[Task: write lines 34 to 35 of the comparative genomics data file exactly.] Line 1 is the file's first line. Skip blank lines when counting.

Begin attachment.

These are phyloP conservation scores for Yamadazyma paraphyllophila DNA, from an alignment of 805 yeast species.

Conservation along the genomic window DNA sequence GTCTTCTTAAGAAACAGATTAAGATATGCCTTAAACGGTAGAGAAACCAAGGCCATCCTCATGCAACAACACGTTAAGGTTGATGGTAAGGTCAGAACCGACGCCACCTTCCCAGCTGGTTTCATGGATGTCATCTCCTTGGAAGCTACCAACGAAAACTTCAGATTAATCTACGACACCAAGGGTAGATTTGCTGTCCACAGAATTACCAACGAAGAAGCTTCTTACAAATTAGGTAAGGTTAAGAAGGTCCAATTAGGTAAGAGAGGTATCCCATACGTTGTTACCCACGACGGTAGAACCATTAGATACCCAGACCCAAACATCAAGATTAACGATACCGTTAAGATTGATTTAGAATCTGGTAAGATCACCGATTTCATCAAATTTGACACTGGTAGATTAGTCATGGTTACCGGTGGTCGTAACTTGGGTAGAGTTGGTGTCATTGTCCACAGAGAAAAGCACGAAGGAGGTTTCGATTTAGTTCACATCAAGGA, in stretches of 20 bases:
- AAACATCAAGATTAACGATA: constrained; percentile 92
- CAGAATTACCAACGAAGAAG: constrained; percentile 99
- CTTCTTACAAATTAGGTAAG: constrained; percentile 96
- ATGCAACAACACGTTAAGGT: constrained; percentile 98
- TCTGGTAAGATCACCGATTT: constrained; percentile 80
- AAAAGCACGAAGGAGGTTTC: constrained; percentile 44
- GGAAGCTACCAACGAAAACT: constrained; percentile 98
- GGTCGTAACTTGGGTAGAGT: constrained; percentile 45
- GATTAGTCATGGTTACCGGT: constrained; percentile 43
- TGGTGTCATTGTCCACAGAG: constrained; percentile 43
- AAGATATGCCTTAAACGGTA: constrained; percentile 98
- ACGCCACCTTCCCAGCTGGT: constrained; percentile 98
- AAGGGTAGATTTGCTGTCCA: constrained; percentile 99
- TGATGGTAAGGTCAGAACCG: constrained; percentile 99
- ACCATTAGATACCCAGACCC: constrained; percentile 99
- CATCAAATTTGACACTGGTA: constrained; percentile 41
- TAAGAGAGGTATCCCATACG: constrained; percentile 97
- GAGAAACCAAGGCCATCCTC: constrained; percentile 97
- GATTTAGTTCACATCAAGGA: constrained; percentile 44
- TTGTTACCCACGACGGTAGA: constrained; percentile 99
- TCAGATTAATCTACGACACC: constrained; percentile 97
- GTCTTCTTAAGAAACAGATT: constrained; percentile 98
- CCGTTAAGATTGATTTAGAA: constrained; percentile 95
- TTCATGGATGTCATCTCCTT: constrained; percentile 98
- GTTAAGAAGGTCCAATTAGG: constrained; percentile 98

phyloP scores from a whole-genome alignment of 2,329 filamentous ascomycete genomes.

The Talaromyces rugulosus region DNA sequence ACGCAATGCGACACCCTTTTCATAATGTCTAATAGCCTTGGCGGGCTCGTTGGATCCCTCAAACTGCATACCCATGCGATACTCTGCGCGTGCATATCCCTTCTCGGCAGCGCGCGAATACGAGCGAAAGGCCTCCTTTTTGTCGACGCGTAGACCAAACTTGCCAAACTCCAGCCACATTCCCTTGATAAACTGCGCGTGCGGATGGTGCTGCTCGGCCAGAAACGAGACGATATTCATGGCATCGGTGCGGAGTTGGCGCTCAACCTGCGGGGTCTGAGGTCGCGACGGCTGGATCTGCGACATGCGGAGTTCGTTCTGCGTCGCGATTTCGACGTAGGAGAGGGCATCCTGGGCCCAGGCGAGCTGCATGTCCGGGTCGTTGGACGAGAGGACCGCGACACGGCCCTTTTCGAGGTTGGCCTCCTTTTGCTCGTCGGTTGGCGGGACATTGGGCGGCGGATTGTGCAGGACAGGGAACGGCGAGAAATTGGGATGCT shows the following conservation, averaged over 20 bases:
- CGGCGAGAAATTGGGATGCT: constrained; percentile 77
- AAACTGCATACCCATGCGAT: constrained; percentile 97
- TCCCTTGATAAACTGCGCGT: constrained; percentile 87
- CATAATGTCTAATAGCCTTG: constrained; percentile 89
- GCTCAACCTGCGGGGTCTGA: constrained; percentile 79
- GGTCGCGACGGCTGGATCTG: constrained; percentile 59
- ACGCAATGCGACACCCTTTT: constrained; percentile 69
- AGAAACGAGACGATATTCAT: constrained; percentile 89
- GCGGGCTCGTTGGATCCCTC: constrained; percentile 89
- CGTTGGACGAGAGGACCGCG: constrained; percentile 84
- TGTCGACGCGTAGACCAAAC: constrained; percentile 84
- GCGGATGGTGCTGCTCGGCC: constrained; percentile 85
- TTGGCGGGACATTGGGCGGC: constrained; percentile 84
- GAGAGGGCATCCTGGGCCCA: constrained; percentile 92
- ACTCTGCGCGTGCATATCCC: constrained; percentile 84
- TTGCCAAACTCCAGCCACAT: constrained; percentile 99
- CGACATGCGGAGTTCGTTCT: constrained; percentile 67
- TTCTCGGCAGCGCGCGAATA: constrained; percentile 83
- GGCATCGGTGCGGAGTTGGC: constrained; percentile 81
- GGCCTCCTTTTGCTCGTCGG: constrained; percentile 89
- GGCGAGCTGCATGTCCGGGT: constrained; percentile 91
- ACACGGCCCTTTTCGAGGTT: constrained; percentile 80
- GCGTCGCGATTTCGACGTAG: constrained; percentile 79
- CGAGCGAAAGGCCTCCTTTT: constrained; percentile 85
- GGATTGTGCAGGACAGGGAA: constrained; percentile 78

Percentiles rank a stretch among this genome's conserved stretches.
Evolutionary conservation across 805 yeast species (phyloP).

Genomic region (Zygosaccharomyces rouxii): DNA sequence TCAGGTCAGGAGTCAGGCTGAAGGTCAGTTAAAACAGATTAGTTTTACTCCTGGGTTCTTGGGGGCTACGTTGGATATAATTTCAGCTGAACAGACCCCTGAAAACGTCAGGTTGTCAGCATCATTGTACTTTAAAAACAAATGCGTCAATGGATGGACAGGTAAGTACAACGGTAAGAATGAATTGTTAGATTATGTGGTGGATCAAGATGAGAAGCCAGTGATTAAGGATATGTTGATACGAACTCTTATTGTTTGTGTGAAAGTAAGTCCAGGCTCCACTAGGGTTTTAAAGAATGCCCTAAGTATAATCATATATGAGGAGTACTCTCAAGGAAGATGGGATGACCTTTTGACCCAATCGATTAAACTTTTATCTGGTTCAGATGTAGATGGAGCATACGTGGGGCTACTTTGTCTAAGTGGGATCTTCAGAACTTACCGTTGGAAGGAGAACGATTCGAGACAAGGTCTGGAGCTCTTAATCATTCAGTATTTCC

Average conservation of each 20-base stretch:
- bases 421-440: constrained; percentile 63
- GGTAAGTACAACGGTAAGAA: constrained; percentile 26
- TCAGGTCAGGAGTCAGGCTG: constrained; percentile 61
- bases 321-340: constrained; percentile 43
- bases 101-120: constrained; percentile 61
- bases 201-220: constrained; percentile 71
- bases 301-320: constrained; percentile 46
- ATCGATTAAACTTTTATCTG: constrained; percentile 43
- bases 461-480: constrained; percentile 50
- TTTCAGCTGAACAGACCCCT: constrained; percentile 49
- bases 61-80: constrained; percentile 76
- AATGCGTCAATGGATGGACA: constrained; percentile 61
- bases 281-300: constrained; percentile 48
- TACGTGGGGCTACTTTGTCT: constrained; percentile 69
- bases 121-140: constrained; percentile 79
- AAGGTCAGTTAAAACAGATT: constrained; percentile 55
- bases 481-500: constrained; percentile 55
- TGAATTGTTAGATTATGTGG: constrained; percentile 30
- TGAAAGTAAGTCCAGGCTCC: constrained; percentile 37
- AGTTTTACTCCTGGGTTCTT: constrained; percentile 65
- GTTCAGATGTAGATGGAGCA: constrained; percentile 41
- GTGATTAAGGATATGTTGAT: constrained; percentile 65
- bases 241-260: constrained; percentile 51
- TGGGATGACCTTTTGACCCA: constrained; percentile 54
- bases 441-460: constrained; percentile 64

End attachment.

- GCTCAACCTGCGGGGTCTGA: constrained; percentile 79
- GGTCGCGACGGCTGGATCTG: constrained; percentile 59